• Two years ago, for the first time in this country's history, more Americans were cremated than buried and then pretty soon we're going to hit 50% of Americans being cremated.

  • For 1 thing, it's a lot cheaper.

  • A typical cremation costs around $1,400 compared to the $10,000 to $12,000 price tag we mentioned earlier.

  • Again, a little more for that sweet KISS casket.

  • Cremating a body also requires much less space, since there doesn't need to be a grave.

  • And it doesn't require a swimming pool full of formaldehyde either. Sorry kids.

  • You can also do all sorts of fun stuff with your ashes like put them in fireworks, spread them in a national park, or even turn them into a reef.

  • But is it actually any better for the environment?

  • Cremation does use some resources. So you're heating a body for two hours up to 1,800 degrees. You're using natural gas or electricity. You're releasing pollutants into the atmosphere, most significantly mercury.

  • So it sounds like cremation is better, although it's far from perfect.

  • Is there no way to do this without hurting the environment?

  • Swedish scientists asked that same question and developed something called promession.

  • It's a process where you freeze a corpse in liquid nitrogen;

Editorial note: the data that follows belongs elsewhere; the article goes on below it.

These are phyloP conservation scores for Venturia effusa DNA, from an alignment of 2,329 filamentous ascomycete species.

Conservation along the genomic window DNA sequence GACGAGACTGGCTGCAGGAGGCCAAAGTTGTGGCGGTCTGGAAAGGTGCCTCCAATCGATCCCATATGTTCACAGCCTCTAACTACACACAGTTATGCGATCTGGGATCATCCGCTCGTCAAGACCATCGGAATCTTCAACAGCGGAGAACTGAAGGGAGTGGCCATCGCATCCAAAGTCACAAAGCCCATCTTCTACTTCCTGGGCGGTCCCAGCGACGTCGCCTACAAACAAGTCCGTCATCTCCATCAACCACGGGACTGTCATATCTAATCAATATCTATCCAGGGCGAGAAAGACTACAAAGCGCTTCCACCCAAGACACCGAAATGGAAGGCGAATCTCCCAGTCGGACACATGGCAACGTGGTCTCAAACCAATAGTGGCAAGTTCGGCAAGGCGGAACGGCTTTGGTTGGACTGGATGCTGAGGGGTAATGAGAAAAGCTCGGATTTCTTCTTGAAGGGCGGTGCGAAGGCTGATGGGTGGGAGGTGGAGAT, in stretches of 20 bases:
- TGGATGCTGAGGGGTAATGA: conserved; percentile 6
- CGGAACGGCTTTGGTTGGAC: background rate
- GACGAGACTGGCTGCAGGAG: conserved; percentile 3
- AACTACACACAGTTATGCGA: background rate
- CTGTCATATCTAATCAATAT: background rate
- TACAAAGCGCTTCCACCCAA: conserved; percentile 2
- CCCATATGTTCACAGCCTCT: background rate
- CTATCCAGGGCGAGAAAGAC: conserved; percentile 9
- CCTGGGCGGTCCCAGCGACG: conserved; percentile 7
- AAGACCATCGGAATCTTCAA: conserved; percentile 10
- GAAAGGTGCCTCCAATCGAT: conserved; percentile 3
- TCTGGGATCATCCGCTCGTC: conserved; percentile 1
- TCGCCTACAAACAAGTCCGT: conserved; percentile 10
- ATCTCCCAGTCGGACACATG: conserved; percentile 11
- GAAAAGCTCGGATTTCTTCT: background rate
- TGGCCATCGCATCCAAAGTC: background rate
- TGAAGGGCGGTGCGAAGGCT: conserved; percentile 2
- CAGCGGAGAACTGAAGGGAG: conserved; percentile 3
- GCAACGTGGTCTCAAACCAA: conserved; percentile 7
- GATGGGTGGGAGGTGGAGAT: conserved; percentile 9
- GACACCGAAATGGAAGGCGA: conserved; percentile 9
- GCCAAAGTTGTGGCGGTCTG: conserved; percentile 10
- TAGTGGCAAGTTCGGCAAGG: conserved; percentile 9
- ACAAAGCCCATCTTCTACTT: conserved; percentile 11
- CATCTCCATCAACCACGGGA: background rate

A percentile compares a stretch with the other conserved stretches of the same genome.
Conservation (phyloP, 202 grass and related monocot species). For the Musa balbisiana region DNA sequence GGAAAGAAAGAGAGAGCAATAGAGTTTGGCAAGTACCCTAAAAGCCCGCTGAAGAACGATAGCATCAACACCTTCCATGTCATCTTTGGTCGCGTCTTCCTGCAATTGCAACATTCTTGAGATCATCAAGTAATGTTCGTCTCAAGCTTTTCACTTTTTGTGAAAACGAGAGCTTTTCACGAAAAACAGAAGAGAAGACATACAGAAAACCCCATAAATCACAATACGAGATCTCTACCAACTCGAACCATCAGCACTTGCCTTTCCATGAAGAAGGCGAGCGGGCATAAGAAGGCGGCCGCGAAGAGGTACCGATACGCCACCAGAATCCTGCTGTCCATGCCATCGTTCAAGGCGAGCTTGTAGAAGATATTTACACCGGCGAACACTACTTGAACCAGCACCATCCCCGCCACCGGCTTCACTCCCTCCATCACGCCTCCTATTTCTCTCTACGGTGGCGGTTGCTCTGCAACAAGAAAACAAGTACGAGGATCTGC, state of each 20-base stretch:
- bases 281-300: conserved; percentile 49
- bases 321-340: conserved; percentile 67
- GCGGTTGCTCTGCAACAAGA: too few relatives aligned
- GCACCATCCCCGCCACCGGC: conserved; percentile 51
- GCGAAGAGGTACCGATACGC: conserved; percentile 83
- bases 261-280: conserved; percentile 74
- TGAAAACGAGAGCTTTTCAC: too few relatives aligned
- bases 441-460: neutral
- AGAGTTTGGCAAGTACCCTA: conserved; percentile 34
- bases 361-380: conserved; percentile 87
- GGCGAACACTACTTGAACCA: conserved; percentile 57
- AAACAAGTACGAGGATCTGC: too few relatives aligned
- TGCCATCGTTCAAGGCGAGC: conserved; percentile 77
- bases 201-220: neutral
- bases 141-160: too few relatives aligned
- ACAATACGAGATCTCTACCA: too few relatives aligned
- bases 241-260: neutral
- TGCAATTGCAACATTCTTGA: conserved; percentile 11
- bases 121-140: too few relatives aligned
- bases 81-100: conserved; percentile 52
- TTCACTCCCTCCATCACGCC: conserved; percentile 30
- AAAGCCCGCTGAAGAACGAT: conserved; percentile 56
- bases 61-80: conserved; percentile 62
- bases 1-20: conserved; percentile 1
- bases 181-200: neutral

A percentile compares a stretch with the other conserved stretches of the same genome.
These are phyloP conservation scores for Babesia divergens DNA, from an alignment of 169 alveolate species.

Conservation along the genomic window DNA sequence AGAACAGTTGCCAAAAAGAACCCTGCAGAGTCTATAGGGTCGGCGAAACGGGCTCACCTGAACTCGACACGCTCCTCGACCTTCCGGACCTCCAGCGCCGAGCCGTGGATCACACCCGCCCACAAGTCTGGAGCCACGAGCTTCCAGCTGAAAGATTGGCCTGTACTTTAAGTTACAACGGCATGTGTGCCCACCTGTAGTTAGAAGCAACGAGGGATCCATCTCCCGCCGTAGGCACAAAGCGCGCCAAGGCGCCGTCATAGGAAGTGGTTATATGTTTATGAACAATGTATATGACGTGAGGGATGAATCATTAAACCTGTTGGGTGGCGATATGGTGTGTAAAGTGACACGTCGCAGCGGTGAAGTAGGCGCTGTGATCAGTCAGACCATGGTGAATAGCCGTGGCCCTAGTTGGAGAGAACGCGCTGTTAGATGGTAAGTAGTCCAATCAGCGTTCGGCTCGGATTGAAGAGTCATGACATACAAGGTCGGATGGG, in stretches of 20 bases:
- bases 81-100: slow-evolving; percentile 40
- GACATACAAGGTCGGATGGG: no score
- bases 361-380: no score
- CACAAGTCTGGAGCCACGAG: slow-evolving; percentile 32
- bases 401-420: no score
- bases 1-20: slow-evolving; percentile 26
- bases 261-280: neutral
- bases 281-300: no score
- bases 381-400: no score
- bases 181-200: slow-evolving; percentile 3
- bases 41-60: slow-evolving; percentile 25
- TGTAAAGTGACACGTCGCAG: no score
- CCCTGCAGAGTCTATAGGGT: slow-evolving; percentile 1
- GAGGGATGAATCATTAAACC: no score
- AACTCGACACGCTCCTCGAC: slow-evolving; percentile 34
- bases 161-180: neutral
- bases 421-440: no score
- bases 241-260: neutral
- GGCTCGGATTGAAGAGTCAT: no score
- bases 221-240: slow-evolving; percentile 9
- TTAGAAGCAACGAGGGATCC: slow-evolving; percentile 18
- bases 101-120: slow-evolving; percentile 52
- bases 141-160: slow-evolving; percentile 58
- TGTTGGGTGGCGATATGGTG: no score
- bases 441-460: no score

• rapidly vibrate the body so it breaks into millions of tiny particles in just a few minutes;

  • then freeze dry the particles and remove the harmful metals leftover from your dental fillings.

  • You're left with a fine dust which actually looks very similar to cremated remains.

  • It solves most of the problems of modern burial and cremation but unfortunately hasn't been approved for human beings yet.

  • Another option is alkaline hydrolysis, where a body is put into a chamber which is then filled with water and lye, pressurized, and heated up to about 320 degrees Fahrenheit.

  • The body tissue is broken down in a process that's similar to natural decomposition, and dissolved to nothing but a skeleton in about 12 hours.

  • Damn, spooky.

  • It's more environmentally friendly since there's zero toxic emissions and it has about one-tenth of the carbon footprint as a cremation.

  • All that said, the simplest option might be natural burial.

  • A number of natural cemeteries have sprung up across the country where unembalmed bodies are buried in biodegradable containers, or sometimes nothing at all, and allowed to decompose naturally.

  • It's inexpensive, natural, and can actually help preserve and restore vulnerable land and wildlife.

  • Not to mention, it's how humans have done it for most of recorded history.

  • No matter what the method, though, it's clear that we have to reform the way that we bury the dead.

  • In less than a quarter-century, 76 million people in America alone will get to the average life expectancy of 78 years.

  • If all those people were buried in traditional graves, we'd need a cemetery the size of Las Vegas to accommodate their bodies.

  • The point is, we're all gonna die.

  • The question is, what are we gonna do with all the bodies?

When I say "funeral" this is probably what you think of, right?

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B2 US Vox burial casket body cemetery average

We need to change how we bury the dead